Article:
Electrical stimulation devices have been used to treat severe and treatment refractory problem behavior across a variety of topographies and diagnoses. In 2020, the Food and Drug Administration banned electrical stimulation devices used to treat aggressive and self-injurious behaviors. Treatment has been successfully used for individuals with diagnoses of autism spectrum disorder, conduct disorders, intellectual disability, and mood disorders who exhibit aggressive and self-injurious behaviors of sufficient intensity to cause serious damage to themselves and others. These behaviors include, but are not limited to blows to the head, rectal digging, rumination, eye gouging, body hits to the environment, and violent acts towards others. In addition, in the literature, the treatment of other idiosyncratic topographies that cause harm has been described. It is important to note that these behaviors are repeated overtime and produce bleeding and permanent tissue damage. Findings support the use of contingent skin shock in conjunction with other behavior analytic procedures for severe treatment refractory behaviors. Typically, the treatment is extremely effective in reducing the frequency of targeted behaviors. Types of electrical stimulation devices, client characteristics, and treated topographies will be discussed.

Efficiency and Efficacy of Electrical Stimulation Devices
(Applied Research)
JOHN O'NEILL (Judge Rotenberg Educational Center), Nathan Blenkush (Judge Rotenberg Educational Center)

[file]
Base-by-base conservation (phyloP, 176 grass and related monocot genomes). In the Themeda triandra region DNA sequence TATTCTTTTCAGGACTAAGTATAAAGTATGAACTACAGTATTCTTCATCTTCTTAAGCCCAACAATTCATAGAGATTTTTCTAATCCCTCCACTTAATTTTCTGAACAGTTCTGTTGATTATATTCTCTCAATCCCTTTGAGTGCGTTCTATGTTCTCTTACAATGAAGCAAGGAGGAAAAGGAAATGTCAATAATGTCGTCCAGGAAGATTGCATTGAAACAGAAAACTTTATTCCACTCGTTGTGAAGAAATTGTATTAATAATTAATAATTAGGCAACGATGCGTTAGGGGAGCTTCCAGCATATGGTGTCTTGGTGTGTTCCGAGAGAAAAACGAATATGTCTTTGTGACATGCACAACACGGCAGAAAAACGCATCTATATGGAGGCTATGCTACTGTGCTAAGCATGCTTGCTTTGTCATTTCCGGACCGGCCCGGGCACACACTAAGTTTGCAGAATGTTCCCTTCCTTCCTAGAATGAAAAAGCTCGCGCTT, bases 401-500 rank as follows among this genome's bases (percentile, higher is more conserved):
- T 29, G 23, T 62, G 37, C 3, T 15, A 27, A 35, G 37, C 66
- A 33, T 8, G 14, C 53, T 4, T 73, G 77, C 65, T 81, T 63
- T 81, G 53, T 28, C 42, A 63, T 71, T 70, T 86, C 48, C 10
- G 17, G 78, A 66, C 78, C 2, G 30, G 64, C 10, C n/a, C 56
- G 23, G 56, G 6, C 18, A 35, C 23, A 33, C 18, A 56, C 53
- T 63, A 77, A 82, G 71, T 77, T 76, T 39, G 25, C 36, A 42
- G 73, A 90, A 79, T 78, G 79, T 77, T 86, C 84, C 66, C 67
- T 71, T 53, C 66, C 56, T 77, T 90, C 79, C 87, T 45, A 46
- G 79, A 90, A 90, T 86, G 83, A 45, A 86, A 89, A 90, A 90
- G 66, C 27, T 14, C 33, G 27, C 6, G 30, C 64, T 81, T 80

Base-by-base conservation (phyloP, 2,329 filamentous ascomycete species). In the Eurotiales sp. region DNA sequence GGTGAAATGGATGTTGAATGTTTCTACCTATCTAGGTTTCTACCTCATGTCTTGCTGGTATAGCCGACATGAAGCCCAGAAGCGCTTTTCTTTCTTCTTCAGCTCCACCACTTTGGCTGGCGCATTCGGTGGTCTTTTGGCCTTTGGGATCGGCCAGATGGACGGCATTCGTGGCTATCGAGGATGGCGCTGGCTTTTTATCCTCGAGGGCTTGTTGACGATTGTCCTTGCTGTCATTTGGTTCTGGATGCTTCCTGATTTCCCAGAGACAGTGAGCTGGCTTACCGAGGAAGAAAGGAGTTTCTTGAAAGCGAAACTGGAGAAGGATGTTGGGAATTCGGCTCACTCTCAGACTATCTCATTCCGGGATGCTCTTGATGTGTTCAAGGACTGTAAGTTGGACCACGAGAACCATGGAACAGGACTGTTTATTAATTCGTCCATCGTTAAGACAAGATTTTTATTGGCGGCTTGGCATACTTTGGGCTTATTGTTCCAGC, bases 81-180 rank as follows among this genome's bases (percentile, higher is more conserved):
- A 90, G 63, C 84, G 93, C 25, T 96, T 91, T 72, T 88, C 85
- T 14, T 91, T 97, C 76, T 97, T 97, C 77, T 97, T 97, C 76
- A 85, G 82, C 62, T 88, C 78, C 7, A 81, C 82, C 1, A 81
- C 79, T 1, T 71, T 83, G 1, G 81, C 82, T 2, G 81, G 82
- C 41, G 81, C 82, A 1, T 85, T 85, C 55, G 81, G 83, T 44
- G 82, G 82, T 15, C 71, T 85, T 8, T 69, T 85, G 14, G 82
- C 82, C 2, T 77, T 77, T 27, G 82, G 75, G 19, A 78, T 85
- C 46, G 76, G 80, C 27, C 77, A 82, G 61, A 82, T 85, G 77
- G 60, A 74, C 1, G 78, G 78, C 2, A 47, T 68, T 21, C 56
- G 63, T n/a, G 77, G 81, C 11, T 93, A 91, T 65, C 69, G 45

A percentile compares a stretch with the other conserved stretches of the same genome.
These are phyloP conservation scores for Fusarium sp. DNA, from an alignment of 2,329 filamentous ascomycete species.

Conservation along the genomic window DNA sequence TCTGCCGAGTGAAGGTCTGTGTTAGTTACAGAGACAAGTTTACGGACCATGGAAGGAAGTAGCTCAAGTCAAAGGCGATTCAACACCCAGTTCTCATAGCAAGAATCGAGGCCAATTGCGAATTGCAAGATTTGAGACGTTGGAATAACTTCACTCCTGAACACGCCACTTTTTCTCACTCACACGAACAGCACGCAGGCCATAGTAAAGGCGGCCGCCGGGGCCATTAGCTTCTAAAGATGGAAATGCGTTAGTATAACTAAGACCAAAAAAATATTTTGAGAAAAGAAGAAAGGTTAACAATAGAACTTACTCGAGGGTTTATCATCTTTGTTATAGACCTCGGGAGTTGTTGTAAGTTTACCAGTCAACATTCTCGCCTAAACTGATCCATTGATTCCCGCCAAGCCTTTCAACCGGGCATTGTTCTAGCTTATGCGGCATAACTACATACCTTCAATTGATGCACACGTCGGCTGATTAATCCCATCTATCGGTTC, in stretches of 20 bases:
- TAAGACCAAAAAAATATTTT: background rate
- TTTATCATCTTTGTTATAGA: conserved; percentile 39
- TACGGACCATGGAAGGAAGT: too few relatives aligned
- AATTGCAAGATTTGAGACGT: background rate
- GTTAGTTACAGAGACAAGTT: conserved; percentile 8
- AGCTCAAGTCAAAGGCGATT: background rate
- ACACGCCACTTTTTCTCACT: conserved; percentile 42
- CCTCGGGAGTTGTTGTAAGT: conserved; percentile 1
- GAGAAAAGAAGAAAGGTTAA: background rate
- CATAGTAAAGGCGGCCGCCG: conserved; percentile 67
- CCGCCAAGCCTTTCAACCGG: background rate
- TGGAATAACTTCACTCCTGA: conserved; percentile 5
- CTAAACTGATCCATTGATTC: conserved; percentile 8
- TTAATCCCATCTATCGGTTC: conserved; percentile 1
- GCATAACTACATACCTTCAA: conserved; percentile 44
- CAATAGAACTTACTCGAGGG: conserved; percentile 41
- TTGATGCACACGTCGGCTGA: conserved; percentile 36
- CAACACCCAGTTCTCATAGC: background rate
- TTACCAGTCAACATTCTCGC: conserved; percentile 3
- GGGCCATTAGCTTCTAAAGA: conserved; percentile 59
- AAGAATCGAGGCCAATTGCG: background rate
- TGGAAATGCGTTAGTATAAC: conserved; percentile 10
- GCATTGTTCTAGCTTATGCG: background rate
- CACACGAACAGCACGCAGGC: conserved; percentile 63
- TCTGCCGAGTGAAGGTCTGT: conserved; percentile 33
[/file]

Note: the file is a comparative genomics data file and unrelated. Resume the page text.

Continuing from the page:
Abstract: In 1965, Lovaas described the first clinical application of an electrical stimulation device for severe problem behaviors. Since then, the effect has been replicated hundreds of times using various single-subject designs by numerous researchers. Here, we review and summarize the efficacy of electrical stimulation devices described in the literature. Across 117 behaviors or groups of behaviors, eighty-three of 117 were reduced by 100%; 110 of 117 by at least 90%; 112 of 117 by 50% or more; and 5 of 117 continued at the same rate or increase. This data is supplemented by recent analyses of contingent skin-shock (i.e., positive punishment) in the treatment of severe problem behaviors in 173 individual cases between 2001 and 2019. Overall, a 97% reduction in the frequency of severe aggressive and health dangerous (e.g., self-injurious) behaviors was observed in the first full month of treatment across participants. Findings provide support for the supplemental use of contingent skin-shock in conjunction with differential reinforcement and other behavioral procedures for severe treatment refractory behaviors. We present findings from the largest clinical sample in the skin-shock literature (describing approximately 350 treatment years), planned versus unplanned fading of treatment, reversal of treatment effects, and follow-up data spanning 15 years. The evidence provides support for the assertion that contingent skin-shock is the least intrusive, most effective, and efficient treatment available for the severe problem behaviors of some individuals.